WHITE SMOKE

Three IPPs agree to cut power tarrifs - CS Juma

This was one of major recommendation by the presidential task force spearheading reforms in the energy sector.

In Summary
  • Initially, state negotiators faced strong opposition from IPPs who accused the government of attempting to breach dully signed contracts
  • The second phase of a 15% price cut expected was to lower power costs to Sh16 per kilowatt.
Energy CS Monica Juma in Tana North subcounty during the commissioning of the Bura-Bilbil-Charidende electricity line.
UNIVERSAL ACCESS: Energy CS Monica Juma in Tana North subcounty during the commissioning of the Bura-Bilbil-Charidende electricity line.
Image: STEPHEN ASTARIKO

The government has signed a deal with three Independent Power Producers (IPPs) to lower tariffs in line with ongoing reforms in the sector.

Speaking during a media session on Friday, Energy Cabinet Secretary Monica Juma declined to reveal the names of those companies but hinted that they are operating in the variable renewable energy realm.

"We are thankful for these companies having agreed to engage in good faith negotiations and look forward to seeing them grow as energy enterprises,'' Juma said. 

In the first phase of negotiations which commenced in January, the government engaged IPPs that had already expressed interest in contributing to the tariff reduction drive.

Juma also revealed that four larger IPPs that operate across various technologies have already proposed short- and medium-term tariff reduction solutions.

She added that they are also in talks with the Kenya Electricity Generating Company (Kengen) which accounts for over 70 per cent of all power purchased by Kenya Power to further lower costs. 

"Kengen has stepped up to the challenge of seeing whether they can bring even more efficiency into their operations, with resultant consumer tariff reductions," Juma said. 

The government has been in extensive negotiation sessions with 27 IPPs which have established and clarified a pathway for the delivery of the next 15 per cent reduction in power tariffs as promised by President Uhuru Kenyatta.

Power tariff cut was the major recommendation by the presidential task force spearheading reforms in the energy sector.

The team led by John Ngumi (now Safaricom Plc chairman) was appointed by President Uhuru Kenyatta in March last year this year and submitted its report on September 29, recommending a review of power purchase deals. 

The task force had established that some IPPs are selling electricity at up to 35 times more than the cheapest generator—KenGen.

The team called for the cancellation, with immediate effect, of all unconcluded negotiations of PPAs and to ensure future PPAs are aligned to the Least Cost Power Development Plan (LCPDP).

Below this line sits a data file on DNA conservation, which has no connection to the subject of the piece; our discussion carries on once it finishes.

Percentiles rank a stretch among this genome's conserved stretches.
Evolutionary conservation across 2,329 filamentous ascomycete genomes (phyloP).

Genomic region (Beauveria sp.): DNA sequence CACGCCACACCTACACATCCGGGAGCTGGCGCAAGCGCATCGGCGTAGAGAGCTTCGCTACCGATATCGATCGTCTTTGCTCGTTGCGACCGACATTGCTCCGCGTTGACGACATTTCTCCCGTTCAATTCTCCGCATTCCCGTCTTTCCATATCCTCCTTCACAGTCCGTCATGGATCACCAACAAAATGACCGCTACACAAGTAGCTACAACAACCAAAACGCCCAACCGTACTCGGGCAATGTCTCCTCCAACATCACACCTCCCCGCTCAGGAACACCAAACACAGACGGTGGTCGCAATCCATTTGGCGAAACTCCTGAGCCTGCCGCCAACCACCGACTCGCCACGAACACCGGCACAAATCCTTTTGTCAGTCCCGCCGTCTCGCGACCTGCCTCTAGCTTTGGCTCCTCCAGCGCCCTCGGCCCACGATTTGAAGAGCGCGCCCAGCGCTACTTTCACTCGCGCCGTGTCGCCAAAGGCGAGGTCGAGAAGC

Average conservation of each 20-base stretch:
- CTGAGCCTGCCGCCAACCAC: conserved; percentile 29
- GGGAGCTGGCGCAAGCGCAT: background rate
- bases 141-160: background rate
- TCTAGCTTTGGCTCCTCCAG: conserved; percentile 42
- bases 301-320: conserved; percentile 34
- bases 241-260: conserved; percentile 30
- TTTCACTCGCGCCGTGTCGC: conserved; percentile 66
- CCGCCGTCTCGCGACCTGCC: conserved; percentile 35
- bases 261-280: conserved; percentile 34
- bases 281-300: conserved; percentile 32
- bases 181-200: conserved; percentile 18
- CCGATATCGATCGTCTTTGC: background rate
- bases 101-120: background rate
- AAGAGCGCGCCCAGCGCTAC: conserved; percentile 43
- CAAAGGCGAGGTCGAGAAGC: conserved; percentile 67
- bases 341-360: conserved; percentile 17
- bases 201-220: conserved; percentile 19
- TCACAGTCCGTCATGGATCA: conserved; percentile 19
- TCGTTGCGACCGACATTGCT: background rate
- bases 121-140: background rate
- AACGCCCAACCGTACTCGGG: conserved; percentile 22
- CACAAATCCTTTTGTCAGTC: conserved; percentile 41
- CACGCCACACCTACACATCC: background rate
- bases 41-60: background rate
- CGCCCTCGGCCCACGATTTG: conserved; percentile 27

Initially, state negotiators faced strong opposition from IPPs who accused the government of attempting to breach dully signed contracts, with some threatening legal battles. 

Even so, a source at the energy ministry privy to the negotiations told the Star in confidence that key diplomats were involved to convince most of the foreign investors. 

"The talks are in the progressive stage after several IPPs dropped tough demands. I can not go into details but just know it was not an easy task. Our partnering countries sent in diplomats to argue the case for Kenya,'' the long-serving officer at the ministry said. 

The talks are expected to unlock the remaining 15 per cent reduction in power charges for consumers that was to be effected before the close of the financial year ended June 30. 

The first phase took effect early this year, with the cost per kilowatt dropping by almost Sh4 from Sh24 to Sh20.4.

The second phase which was expected by March was to see power cost hit Sh16 per kilowatt.

Juma on Friday insisted that the government will do what it takes to cut power charges for consumers, warning to take action against those who oversaw the signing of costly power deals.

''However, I must stress that while good faith negotiations remain our preferred modus 8 Operandi, we are also determined to obtain appropriate redress where egregious acts injurious to Kenya were perpetrated during awarding PPAs,'' she said.

Two weeks ago, Kenya Power and Ethiopian Electric Power (EEP) inked a power purchase deal for the provision of 200MW of renewable energy to the national grid at a very competitive rate.

In the first three years, Kenya will get a maximum firm capacity of 200 MW and thereafter a maximum firm capacity of 400 MW for the remainder of the 25-year PPA.

The purchase which will commence on November 1 makes Ethiopia the second largest power supplier to Kenya Power after the KenGen Hydros Eastern Cascade with a contracted 600MW capacity.

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